Senate Majority Leader Mitch McConnellAddison (Mitch) Mitchell McConnellOn The Money — Democrats tee up Senate spending battles with GOP The Memo: Powell ended up on losing side of GOP fight Treasury to use extraordinary measures despite debt ceiling hike MORE (R-Ky.) accused Democrats Thursday of trying to “score some political points” by threatening to block a cybersecurity bill that McConnell wants to attach to the annual Defense authorization bill.
“I hope they don’t do that,” McConnell said on the Senate floor. “Most Americans would find that awfully cynical.”
Senate Minority Leader Harry ReidHarry Mason ReidDemocrats brace for tough election year in Nevada The Memo: Biden's horizon is clouded by doubt Fight over Biden agenda looms large over Virginia governor's race MORE (D-Nev.) shot right back.
“For five years, five years we tried to get a cybersecurity bill up,” he said. “Every time we got it up, it was stopped by the Republicans. Every step of the way my Republican friends blocked us. So talk about cynicism and hypocrisy.”
The Cybersecurity Information Sharing Act (CISA) has so far enjoyed broad bipartisan support. It passed through the Senate Intelligence Committee by a 14-1 vote.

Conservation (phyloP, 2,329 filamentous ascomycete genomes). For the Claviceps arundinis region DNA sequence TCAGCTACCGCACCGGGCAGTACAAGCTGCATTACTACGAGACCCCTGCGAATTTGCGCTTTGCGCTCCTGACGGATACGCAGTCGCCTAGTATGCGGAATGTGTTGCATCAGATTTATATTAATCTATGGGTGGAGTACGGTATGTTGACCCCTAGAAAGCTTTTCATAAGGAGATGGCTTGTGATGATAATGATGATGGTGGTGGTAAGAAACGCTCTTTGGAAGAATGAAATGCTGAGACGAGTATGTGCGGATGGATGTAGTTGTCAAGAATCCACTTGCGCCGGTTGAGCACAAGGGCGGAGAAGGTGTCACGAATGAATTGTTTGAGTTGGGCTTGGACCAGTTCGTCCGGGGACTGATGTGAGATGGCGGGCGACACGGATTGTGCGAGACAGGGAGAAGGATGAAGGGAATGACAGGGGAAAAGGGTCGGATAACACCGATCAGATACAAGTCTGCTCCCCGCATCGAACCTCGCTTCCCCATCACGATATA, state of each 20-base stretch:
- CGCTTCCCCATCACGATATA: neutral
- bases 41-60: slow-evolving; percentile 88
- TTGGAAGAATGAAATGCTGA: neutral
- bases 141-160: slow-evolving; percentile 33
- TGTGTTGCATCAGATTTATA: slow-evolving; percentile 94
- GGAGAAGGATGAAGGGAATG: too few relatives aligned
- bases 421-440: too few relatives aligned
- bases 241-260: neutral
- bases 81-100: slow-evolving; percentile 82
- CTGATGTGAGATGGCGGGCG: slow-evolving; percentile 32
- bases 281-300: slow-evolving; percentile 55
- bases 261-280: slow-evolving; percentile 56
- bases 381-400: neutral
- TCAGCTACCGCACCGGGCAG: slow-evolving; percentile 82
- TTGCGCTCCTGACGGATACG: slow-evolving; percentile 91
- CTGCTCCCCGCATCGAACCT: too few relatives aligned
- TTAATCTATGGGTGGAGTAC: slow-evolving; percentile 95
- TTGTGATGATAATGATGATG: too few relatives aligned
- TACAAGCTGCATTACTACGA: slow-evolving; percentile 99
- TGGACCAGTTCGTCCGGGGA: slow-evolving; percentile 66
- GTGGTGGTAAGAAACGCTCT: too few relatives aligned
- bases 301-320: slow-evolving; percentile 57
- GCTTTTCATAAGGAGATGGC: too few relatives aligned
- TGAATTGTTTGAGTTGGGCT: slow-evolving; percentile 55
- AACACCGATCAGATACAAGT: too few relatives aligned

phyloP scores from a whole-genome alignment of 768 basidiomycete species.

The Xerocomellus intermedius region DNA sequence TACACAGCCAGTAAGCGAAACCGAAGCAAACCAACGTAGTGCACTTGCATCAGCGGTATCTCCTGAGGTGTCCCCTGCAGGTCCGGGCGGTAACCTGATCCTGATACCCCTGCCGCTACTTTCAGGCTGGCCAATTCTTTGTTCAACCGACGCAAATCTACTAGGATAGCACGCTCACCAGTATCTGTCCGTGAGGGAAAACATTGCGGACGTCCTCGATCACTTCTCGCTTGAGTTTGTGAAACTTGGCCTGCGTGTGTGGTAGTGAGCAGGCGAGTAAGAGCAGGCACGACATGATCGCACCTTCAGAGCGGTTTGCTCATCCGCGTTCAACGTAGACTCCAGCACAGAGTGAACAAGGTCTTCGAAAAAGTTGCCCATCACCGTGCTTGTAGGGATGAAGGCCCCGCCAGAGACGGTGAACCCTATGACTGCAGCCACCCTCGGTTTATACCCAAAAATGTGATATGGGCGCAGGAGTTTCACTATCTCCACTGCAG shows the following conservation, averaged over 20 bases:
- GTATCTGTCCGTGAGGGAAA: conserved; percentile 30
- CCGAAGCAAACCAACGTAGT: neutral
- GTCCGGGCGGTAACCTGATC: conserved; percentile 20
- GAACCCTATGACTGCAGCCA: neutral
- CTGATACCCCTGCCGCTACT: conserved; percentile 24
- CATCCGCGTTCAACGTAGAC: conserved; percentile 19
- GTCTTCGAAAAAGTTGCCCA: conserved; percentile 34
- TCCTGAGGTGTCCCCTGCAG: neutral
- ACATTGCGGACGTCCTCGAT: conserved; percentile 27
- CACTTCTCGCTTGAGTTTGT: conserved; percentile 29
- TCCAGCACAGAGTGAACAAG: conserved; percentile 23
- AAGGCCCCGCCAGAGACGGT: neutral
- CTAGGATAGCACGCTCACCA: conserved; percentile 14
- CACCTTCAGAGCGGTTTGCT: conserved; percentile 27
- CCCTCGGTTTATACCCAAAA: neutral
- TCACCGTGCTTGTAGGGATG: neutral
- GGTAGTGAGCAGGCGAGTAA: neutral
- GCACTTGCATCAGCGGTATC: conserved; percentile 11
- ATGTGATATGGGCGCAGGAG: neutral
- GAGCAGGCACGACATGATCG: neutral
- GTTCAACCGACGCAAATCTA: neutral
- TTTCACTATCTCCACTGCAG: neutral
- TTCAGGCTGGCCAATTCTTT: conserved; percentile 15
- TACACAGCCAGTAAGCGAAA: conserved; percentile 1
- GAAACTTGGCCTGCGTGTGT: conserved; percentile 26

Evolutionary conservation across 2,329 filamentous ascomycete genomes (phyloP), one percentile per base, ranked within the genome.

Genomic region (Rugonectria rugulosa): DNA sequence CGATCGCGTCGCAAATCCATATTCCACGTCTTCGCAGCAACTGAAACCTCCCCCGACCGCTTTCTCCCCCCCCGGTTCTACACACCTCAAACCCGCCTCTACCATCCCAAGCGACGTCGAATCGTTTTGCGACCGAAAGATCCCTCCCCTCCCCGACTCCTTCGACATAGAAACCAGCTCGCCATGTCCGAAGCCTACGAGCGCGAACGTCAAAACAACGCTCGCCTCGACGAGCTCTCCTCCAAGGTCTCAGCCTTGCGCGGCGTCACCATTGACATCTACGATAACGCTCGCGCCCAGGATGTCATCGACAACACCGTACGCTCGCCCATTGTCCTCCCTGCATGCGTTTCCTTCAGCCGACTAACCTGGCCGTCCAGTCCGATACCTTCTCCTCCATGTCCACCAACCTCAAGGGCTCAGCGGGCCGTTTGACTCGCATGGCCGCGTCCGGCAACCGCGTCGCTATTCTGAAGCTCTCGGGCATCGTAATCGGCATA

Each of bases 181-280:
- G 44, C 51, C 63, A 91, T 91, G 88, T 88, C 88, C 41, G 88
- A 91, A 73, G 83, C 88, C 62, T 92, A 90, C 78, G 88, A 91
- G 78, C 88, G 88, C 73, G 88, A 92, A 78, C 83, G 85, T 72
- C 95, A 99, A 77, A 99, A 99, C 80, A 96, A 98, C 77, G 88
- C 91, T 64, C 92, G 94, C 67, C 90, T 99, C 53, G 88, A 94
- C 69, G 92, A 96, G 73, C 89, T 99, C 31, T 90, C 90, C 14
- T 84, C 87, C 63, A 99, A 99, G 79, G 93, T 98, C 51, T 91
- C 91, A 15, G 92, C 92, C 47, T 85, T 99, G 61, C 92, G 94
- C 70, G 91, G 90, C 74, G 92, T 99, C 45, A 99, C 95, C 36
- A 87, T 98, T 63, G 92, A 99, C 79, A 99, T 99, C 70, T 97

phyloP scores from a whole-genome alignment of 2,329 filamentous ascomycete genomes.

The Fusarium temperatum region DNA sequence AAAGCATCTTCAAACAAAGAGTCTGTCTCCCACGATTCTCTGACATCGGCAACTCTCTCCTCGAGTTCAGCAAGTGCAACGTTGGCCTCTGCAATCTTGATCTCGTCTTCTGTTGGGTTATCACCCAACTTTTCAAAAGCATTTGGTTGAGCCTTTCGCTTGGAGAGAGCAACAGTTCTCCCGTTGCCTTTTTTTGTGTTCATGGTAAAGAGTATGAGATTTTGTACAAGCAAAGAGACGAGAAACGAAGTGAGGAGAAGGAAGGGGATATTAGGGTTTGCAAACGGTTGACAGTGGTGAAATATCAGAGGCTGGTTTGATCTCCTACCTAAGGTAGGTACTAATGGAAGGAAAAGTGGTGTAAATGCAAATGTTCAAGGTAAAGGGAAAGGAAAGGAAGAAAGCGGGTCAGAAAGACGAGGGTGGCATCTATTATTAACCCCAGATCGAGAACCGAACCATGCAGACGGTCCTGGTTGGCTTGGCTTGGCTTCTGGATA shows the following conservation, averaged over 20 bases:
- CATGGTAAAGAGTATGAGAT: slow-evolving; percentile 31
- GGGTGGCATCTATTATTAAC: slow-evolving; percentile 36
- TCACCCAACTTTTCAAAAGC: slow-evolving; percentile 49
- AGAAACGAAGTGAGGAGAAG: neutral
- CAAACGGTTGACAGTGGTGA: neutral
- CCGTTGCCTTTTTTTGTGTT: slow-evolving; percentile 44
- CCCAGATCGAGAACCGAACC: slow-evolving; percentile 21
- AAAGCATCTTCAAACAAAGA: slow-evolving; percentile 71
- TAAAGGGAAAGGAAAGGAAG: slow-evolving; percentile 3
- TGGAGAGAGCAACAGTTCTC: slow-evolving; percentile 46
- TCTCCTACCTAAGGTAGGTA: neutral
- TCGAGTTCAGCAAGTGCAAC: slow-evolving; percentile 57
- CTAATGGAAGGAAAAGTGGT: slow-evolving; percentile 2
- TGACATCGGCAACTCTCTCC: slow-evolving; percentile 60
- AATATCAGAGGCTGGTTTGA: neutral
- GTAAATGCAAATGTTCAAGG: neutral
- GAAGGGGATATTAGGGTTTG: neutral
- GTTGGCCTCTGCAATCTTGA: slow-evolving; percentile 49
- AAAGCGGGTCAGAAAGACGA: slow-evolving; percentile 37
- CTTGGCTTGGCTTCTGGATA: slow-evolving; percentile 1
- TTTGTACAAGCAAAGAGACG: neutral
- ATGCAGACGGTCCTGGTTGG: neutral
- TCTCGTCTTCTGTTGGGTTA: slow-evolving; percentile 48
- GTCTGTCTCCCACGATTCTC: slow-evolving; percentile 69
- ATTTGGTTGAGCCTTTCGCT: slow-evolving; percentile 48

But following the massive data breach that exposed 4 million federal workers’ personal information, McConnell moved to push CISA up in the congressional queue by offering it as an amendment to the annual Defense authorization bill, the National Defense Authorization Act (NDAA).
McConnell’s tactic infuriated Democrats, who want the chance to offer privacy-enhancing amendments to the bill on the floor. As an NDAA add-on, CISA would have to go through as-is.
Democrats believe they have the votes to block the maneuver.
Civil liberties groups have argued CISA would shuttle more sensitive data to intelligence agencies, empowering their surveillance programs.
McConnell disagreed on the Senate floor.
CISA would “help strike a critical balance between security and privacy,” he said. “It contains modern tools that cyber experts tell us could help deter future attacks against both the public and private sector.”
McConnell's office also disputed Reid's assertion that the GOP has stymied "every" past efforts at cyber legislation, pointing to the slate of cyber bills passed last year that codified federal agencies' roles in cybersecurity and boosted the number of government employees dedicated to the issue.
The Senate has to move now on a new cyber bill, McConnell said, before the administration can “fumble away” more federal data.
“He comes to the floor today and blames Barack ObamaBarack Hussein ObamaOvernight Defense & National Security — Presented by Raytheon Technologies — Nation mourns Colin Powell The Memo: Powell ended up on losing side of GOP fight Powell death leads to bipartisan outpouring of grief MORE for the hacking that the Chinese did?” Reid said.
The Senate could vote as early as Friday on adding CISA as an amendment to the defense bill.